From traditional heavy goods shipments to the new influx of e-commerce-fueled home deliveries, the last mile plays a crucial role in the supply chain. Get it wrong, and you risk alienating consumers; get it right, and you may just gain a customer for life.
The Berlin delivery market is bright with different courier jackets. There plenty of services on bikes, cars, and vans. We have Amazone Prime Now, DPD, DHL, Hermes, Livefery - recently acquired by Hermes, Packator and number of various on demand couriers. So many players on the market, yet the last mile delivery issue still exist.
We constantly get our packages delivery too late, dispatched to shops far away from home or to some neighbor that we never heard of. Last-mile deliveries require coordination among the retailer who sells the product, the manufacturer who produces it, and the consumer who purchases it. This complex network is hard to manage and the consumers are forced to give a negative opinion by the retailer.
I recently met Michael. Chilled out a Bavarian gentleman who had an innovative concept to change the rules of the game and empower consumers with the ability to influence when exactly they want to get their delivery. And many companies already have this features, where you can re-direct your delivery or change delivery time. But think how difficult it is for the courier to change his route. Power couriers have 80 to 110 deliveries to make and spend up to 10 hours on the route. Each deviation from the route makes massive delay in their already over-due schedule. So, Michael has suggested to break up this loop and use taxi drivers who have a massive standby time and utilize their working hours to make extra money with on-demand last mile deliveries.
6 weeks later we have created a lightweight MVP which connects shops with the couriers via an Android carrier app. I was happy to see the first orders started to flow. To my surprise, some of the power shops were not grocery stores but wine and design lamps stores.
10 Years ago we would still rely on the dispatcher to call each courier and inform about new orders. Massive overhead and frustrating stuff. Now with mobile technology in place. Push notification cost nothing and able to reach 1500 couriers in one second. And if only 10% have extra time and want to make extra money. We able to process 150 Orders in each 15min. Which makes the system quite profitable from day one. And because the client informs the system when they are home and they get instant notification that the package is on the way. There is no frustrated courier and no negative reviews for retailers.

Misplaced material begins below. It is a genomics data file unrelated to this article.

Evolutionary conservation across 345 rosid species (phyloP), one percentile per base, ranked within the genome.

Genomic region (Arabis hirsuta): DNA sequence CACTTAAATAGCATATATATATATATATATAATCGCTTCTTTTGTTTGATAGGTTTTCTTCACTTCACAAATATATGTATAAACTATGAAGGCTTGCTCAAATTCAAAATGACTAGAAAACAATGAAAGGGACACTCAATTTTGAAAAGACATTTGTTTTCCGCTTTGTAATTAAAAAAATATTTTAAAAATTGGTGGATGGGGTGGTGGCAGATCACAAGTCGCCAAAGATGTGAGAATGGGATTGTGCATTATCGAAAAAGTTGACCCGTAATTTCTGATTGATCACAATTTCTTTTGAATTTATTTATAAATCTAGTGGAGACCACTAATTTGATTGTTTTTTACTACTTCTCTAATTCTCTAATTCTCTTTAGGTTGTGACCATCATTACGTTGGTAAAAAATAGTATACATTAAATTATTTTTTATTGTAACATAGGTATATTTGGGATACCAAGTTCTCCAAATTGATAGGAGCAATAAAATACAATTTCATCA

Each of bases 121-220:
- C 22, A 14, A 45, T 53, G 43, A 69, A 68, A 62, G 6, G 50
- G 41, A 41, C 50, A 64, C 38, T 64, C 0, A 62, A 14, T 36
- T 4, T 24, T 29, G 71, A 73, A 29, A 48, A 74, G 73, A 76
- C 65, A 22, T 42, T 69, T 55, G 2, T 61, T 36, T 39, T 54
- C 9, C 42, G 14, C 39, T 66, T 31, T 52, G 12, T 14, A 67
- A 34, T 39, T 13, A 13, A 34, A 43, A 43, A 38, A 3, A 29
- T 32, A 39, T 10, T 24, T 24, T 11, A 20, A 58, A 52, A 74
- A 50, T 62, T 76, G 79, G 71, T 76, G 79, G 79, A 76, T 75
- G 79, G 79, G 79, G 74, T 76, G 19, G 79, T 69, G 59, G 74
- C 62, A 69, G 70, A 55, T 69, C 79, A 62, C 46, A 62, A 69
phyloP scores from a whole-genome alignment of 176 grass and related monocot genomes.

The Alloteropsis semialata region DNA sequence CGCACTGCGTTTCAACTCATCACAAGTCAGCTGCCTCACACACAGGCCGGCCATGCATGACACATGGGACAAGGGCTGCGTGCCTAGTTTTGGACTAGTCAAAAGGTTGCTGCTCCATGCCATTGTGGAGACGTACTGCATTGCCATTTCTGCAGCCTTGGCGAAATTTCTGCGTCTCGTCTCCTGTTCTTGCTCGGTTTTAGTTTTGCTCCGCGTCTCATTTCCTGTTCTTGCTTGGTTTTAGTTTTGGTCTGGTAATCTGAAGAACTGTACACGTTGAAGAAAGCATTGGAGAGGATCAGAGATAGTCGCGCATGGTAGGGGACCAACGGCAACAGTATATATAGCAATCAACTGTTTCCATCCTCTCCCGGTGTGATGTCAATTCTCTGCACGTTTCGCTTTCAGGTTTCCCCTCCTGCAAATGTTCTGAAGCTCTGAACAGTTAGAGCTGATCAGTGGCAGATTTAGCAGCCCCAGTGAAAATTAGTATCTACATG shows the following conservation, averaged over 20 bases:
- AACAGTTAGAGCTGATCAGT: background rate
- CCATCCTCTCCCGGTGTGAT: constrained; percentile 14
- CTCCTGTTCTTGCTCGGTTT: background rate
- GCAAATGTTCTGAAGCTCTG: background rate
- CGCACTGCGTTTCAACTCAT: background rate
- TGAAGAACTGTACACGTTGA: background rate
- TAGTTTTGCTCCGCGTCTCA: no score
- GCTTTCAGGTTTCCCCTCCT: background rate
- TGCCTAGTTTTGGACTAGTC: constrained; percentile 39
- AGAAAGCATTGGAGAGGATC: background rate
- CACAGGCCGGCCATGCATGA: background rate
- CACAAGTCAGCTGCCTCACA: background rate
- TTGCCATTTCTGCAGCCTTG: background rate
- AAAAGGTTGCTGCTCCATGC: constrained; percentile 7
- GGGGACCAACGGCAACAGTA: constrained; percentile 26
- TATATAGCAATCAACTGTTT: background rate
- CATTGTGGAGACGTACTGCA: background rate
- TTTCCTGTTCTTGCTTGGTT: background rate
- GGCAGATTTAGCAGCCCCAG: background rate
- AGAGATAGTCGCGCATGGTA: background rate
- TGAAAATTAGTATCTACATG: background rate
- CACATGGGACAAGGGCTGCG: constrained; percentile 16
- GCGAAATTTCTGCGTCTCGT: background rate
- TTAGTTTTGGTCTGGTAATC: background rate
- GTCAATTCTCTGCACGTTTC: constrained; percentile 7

I have chosen a photo of Wells Fargo as the title to shop a perfect transition from logistic to a service company. Well Fargo was one of the biggest courier company, they even co-invested in the Pony Express (1h delivery at that time) and gradually change their business to services and banking in particular. Most of the delivery companies must not be afraid of competition from each other, but rather should look at Amazon as a hollow of global retail. Save way they emerge into IT services with AWS they could soon be offering delivery order data to selected partners. The client will no see any difference in their daily habits. They will one click check out their Prime baskets and couriers will be fighting with profitability and hoping to get more orders from Amazon.
I believe there has to be an alternative to this model and so many local shops could exist and offer 1h delivery save way Amazon does, but without cannibalizing retail markup and exploiting couriers.
With standardized data transfer protocol, we could offer API for all last-mile deliveries in one city and anyone with access to the system could contribute and make a customer happy. It's like an open taxi dispatch system where carriers opt-in in the system and decide themselves which delivery to take. Think of UBER courier network with lots of different couriers companies serving the client. The client could rate a courier and automated workflow will distribute the payment, delivery receipt and could even update the online shop status (online shops).
Some researchers predict Blockchain playing a major role in a logistical chain. In the nutshell blockchain, smart contract technology allows automated transaction based on a number of fulfilled conditions. Example Pay the courier delivery fee> If delivered within 30min. >If delivered within 60min - pay 90% delivery fee. etc. But in my opinion, last mile delivery still need a single node to trigger the transaction. And Blockchain technology might not be a perfect match.
Why the hell we are joining such a hot party?
I think we are doing 3 things completely different.
Biggest network of stand-by carriers. Free for the shoppers. Consumer empowered delivery. And the last feature is, in my opinion, the biggest game changer. I don't know any company that will allow me to trigger delivery when I want.
I hope that consumers have the same opinion!!??
Would you like to join the discussion or contribute to the system or block-chained last mile delivery system, feel free to join our next meet up or simply have a coffee in the Factory Berlin.